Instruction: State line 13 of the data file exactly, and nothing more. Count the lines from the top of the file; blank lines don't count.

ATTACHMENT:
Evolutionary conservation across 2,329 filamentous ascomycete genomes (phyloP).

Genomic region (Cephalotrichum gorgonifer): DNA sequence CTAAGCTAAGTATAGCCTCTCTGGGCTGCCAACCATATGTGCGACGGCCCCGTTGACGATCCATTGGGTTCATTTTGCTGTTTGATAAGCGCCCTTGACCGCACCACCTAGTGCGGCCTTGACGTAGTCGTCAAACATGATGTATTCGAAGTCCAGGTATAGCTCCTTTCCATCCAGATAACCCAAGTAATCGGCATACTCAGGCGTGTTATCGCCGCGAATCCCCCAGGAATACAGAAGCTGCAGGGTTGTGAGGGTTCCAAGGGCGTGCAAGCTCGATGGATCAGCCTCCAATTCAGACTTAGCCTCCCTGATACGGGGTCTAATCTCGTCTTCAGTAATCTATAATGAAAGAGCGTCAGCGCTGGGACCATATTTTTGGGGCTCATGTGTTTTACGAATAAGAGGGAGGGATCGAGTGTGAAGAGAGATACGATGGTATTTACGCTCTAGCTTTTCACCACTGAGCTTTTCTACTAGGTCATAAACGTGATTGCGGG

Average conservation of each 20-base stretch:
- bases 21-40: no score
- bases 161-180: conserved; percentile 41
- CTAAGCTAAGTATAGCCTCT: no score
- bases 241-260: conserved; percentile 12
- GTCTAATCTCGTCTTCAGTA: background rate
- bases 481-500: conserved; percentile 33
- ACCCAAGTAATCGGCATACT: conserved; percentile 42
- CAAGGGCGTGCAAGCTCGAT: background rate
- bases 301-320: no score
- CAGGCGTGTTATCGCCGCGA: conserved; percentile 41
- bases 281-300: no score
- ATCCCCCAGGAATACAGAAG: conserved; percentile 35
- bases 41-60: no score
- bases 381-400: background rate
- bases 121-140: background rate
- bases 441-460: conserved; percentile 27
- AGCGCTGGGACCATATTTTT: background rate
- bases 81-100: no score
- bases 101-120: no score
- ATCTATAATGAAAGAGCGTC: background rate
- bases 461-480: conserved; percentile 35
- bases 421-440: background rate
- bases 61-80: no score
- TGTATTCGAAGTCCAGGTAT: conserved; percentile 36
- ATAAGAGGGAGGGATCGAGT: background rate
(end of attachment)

- CAGGCGTGTTATCGCCGCGA: conserved; percentile 41